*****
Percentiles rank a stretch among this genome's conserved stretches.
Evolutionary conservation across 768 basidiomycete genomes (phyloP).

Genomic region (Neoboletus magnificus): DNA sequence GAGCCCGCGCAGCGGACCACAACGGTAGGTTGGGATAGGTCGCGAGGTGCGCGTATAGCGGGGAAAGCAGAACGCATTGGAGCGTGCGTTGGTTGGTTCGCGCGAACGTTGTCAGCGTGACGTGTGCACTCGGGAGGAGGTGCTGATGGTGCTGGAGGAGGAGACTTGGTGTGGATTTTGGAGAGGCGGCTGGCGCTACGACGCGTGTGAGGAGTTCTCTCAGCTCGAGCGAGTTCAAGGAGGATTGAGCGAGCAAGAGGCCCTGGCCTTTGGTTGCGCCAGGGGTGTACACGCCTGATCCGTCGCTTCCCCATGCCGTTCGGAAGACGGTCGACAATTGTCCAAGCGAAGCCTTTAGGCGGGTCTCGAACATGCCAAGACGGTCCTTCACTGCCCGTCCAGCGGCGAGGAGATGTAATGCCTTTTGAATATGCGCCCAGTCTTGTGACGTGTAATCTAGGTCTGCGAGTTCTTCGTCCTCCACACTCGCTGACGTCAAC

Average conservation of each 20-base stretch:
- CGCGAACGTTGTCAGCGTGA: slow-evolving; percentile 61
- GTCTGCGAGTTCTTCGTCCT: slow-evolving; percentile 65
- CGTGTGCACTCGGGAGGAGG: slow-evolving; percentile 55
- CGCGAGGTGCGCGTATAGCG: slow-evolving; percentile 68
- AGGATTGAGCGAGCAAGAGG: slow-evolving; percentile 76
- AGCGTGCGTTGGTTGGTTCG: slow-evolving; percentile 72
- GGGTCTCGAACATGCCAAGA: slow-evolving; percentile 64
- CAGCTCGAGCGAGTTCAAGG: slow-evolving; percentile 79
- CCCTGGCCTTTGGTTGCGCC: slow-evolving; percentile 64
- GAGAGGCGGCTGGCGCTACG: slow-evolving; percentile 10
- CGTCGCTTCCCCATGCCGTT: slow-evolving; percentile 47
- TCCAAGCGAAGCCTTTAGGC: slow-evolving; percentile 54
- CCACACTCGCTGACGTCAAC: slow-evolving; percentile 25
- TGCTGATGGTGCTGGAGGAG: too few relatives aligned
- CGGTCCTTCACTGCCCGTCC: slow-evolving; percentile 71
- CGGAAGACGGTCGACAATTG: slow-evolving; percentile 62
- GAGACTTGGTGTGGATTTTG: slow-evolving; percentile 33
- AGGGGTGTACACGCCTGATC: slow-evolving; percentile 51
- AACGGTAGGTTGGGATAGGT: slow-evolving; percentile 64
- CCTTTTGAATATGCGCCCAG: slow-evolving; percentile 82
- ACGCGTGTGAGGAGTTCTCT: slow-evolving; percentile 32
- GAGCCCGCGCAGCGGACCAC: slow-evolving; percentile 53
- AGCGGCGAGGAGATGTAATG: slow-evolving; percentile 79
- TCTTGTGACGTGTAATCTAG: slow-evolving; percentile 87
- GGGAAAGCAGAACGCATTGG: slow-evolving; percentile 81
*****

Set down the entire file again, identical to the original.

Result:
Percentiles rank a stretch among this genome's conserved stretches.
Evolutionary conservation across 768 basidiomycete genomes (phyloP).

Genomic region (Neoboletus magnificus): DNA sequence GAGCCCGCGCAGCGGACCACAACGGTAGGTTGGGATAGGTCGCGAGGTGCGCGTATAGCGGGGAAAGCAGAACGCATTGGAGCGTGCGTTGGTTGGTTCGCGCGAACGTTGTCAGCGTGACGTGTGCACTCGGGAGGAGGTGCTGATGGTGCTGGAGGAGGAGACTTGGTGTGGATTTTGGAGAGGCGGCTGGCGCTACGACGCGTGTGAGGAGTTCTCTCAGCTCGAGCGAGTTCAAGGAGGATTGAGCGAGCAAGAGGCCCTGGCCTTTGGTTGCGCCAGGGGTGTACACGCCTGATCCGTCGCTTCCCCATGCCGTTCGGAAGACGGTCGACAATTGTCCAAGCGAAGCCTTTAGGCGGGTCTCGAACATGCCAAGACGGTCCTTCACTGCCCGTCCAGCGGCGAGGAGATGTAATGCCTTTTGAATATGCGCCCAGTCTTGTGACGTGTAATCTAGGTCTGCGAGTTCTTCGTCCTCCACACTCGCTGACGTCAAC

Average conservation of each 20-base stretch:
- CGCGAACGTTGTCAGCGTGA: slow-evolving; percentile 61
- GTCTGCGAGTTCTTCGTCCT: slow-evolving; percentile 65
- CGTGTGCACTCGGGAGGAGG: slow-evolving; percentile 55
- CGCGAGGTGCGCGTATAGCG: slow-evolving; percentile 68
- AGGATTGAGCGAGCAAGAGG: slow-evolving; percentile 76
- AGCGTGCGTTGGTTGGTTCG: slow-evolving; percentile 72
- GGGTCTCGAACATGCCAAGA: slow-evolving; percentile 64
- CAGCTCGAGCGAGTTCAAGG: slow-evolving; percentile 79
- CCCTGGCCTTTGGTTGCGCC: slow-evolving; percentile 64
- GAGAGGCGGCTGGCGCTACG: slow-evolving; percentile 10
- CGTCGCTTCCCCATGCCGTT: slow-evolving; percentile 47
- TCCAAGCGAAGCCTTTAGGC: slow-evolving; percentile 54
- CCACACTCGCTGACGTCAAC: slow-evolving; percentile 25
- TGCTGATGGTGCTGGAGGAG: too few relatives aligned
- CGGTCCTTCACTGCCCGTCC: slow-evolving; percentile 71
- CGGAAGACGGTCGACAATTG: slow-evolving; percentile 62
- GAGACTTGGTGTGGATTTTG: slow-evolving; percentile 33
- AGGGGTGTACACGCCTGATC: slow-evolving; percentile 51
- AACGGTAGGTTGGGATAGGT: slow-evolving; percentile 64
- CCTTTTGAATATGCGCCCAG: slow-evolving; percentile 82
- ACGCGTGTGAGGAGTTCTCT: slow-evolving; percentile 32
- GAGCCCGCGCAGCGGACCAC: slow-evolving; percentile 53
- AGCGGCGAGGAGATGTAATG: slow-evolving; percentile 79
- TCTTGTGACGTGTAATCTAG: slow-evolving; percentile 87
- GGGAAAGCAGAACGCATTGG: slow-evolving; percentile 81